I talk about it in my TED Talk as well about some homes that survived the fire that came through in the Blue Cut Fire and those in some of the homes that didn’t, and it came down to the defensible space. So there’s those examples that we could show. I think people who live in those wildland fire areas are probably a little bit more sensitive to it than, say, earthquake preparedness. Well, we saw here just recently where we have the Bolt and Brace program to where homes were paying older homes to be bolted or braced down to their foundation depending on what they need. And so now there’s, again, an incentive to here’s cash for you to pay a contractor to come in to do this. So there’s that incentive there as well.

And then on the other side of it, we take a look at maybe positive peer pressure. And this is where I like to use community programs and organizations such as The Salvation Army to do positive peer pressure where you’re going through the neighborhood saying, “Hey, your neighbor is doing stuff to be prepared. Why aren’t you?” That type of thing. And neighbors want their neighbors to be prepared because they don’t want them coming to their house after disaster occurs and knocking on their door saying, “Hey, you’re ready.” And so programs that can get out into the neighborhoods, into the communities are important. Now, how do we do this? Well, I think working with community organizations is critical. And I just did a speech about a week ago, maybe two now, probably two now, to a Rotary club specifically talking about how the Rotary and the Qantas’s and community organizations, churches, things like this, can be positively impacting the community in the preparedness realm and having those community partners working with the Chamber of Commerce, for instance, and having those businesses being prepared for disaster.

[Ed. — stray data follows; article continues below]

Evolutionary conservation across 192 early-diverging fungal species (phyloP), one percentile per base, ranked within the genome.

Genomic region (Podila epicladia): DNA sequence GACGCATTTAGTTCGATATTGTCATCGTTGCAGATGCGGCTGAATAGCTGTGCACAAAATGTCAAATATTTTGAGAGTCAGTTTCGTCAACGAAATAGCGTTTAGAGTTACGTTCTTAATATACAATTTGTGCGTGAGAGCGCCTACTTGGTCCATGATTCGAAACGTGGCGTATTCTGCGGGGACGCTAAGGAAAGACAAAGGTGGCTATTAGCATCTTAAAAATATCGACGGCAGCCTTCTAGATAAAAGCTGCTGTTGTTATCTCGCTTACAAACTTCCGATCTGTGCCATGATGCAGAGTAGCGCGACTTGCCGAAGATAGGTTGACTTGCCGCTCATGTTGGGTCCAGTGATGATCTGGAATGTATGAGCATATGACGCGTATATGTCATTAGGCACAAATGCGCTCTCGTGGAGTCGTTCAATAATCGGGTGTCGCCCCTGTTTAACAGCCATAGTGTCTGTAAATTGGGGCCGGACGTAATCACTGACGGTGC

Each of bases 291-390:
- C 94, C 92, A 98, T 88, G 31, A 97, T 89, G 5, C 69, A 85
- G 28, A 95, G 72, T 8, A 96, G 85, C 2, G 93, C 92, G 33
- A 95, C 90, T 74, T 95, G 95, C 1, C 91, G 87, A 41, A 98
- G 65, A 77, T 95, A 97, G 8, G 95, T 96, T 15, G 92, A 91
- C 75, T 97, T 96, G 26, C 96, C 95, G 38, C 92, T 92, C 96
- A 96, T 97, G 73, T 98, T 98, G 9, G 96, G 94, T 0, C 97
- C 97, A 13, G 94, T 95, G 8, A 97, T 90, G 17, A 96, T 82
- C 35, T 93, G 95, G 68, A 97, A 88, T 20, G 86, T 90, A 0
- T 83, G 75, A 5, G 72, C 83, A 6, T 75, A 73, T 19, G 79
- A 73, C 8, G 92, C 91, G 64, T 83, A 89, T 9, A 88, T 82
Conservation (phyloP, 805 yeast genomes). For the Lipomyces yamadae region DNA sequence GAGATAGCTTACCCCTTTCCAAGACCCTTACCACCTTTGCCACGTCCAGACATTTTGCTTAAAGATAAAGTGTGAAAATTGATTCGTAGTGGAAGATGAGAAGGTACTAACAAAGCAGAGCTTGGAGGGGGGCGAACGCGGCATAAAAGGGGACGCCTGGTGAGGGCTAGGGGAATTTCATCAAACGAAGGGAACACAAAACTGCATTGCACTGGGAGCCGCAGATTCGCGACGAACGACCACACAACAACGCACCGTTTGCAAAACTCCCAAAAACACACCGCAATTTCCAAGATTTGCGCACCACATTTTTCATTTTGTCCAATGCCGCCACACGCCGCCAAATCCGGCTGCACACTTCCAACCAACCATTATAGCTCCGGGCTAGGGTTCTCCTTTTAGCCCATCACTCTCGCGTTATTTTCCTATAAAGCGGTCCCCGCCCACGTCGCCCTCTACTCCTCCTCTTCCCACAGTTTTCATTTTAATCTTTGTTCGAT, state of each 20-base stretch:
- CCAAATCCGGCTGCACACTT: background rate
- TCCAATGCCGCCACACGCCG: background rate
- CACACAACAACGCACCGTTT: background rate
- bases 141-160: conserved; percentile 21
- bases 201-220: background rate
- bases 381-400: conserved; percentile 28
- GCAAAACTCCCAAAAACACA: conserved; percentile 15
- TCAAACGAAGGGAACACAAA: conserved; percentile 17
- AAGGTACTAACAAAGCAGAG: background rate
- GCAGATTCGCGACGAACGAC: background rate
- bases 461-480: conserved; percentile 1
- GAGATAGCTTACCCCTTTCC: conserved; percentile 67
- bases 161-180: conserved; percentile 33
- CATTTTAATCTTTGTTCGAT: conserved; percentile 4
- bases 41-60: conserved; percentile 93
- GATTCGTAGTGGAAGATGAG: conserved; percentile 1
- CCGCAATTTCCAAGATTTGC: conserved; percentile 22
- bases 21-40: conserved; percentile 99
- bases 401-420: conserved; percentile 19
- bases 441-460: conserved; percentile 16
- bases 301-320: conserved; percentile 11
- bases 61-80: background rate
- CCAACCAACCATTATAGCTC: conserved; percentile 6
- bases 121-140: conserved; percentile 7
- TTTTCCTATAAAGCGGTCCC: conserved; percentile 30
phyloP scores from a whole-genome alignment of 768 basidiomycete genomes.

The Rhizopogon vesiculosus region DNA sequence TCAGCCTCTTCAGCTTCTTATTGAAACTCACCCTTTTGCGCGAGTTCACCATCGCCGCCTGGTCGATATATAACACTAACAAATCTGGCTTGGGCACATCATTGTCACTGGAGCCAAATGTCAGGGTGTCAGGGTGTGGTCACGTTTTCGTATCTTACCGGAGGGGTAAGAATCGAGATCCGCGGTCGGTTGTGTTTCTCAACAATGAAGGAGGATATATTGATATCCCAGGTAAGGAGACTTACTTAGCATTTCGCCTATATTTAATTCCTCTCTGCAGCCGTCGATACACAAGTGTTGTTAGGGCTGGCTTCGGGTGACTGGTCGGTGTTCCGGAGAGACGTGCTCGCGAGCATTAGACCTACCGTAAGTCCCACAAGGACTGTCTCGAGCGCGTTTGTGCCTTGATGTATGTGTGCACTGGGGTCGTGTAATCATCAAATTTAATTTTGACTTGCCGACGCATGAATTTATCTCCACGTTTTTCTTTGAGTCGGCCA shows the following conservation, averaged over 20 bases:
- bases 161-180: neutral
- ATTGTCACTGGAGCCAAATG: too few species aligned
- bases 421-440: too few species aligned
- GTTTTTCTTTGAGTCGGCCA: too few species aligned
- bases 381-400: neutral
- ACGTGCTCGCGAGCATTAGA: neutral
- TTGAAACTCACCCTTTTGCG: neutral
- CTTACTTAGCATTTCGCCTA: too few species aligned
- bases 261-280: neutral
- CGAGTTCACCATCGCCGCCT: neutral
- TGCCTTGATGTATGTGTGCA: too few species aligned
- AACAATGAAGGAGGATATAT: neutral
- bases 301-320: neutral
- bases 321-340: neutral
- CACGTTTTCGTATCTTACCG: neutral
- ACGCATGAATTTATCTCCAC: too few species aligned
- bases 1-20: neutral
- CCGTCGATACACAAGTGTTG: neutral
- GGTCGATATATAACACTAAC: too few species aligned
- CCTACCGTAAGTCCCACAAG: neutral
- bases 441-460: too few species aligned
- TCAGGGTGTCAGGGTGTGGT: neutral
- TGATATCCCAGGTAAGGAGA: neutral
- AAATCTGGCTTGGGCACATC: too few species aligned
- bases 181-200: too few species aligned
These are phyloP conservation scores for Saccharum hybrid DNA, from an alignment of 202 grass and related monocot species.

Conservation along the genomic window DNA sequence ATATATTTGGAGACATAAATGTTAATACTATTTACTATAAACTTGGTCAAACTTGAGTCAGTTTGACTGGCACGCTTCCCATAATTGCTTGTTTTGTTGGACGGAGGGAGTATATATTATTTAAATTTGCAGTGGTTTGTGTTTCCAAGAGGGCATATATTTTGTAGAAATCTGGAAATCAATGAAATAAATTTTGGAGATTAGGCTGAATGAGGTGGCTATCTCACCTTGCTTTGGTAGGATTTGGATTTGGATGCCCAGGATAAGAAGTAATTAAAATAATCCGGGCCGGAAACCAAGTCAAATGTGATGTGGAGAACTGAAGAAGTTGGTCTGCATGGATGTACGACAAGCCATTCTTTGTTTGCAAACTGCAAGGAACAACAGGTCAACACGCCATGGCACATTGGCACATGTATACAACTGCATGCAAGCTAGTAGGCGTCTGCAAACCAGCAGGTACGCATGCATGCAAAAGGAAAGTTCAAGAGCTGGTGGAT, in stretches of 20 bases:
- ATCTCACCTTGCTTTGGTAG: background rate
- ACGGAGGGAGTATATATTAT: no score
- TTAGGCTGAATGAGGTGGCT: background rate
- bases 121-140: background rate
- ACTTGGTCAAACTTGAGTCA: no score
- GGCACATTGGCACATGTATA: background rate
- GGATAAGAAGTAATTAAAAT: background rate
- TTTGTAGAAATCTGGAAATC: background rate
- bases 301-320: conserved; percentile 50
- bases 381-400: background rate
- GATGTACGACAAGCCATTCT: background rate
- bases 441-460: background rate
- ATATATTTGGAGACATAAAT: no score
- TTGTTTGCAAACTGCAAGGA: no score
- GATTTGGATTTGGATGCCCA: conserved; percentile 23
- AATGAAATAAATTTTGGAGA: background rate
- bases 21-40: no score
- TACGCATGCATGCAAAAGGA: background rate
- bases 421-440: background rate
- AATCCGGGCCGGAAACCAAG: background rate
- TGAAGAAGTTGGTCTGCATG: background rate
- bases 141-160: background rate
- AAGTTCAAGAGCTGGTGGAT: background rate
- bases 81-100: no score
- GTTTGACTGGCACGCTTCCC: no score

And we’ve all known, so the idea that, oh, this pain never happened to me or this can’t happen to us, this is all a bunch of people who are in a … well, you know what? About four years ago, we could have… Or five years. No, three now, whatever, we could have said, “Oh yeah, for sure. Oh yeah, this is Todd, he’s just crazy.” But then COVID occurred, and we were all impacted by COVID. We all understood what the impact on our businesses were, on our communities were. And there’s politicians that stood up and said, “Oh, we could have never predicted this to occur.” Well, that’s not true, because if you listen to emergency management professionals, we were saying, “Hey, we have pandemic…” Now, we might not have been calling it COVID, but we were calling it a pandemic flu plan.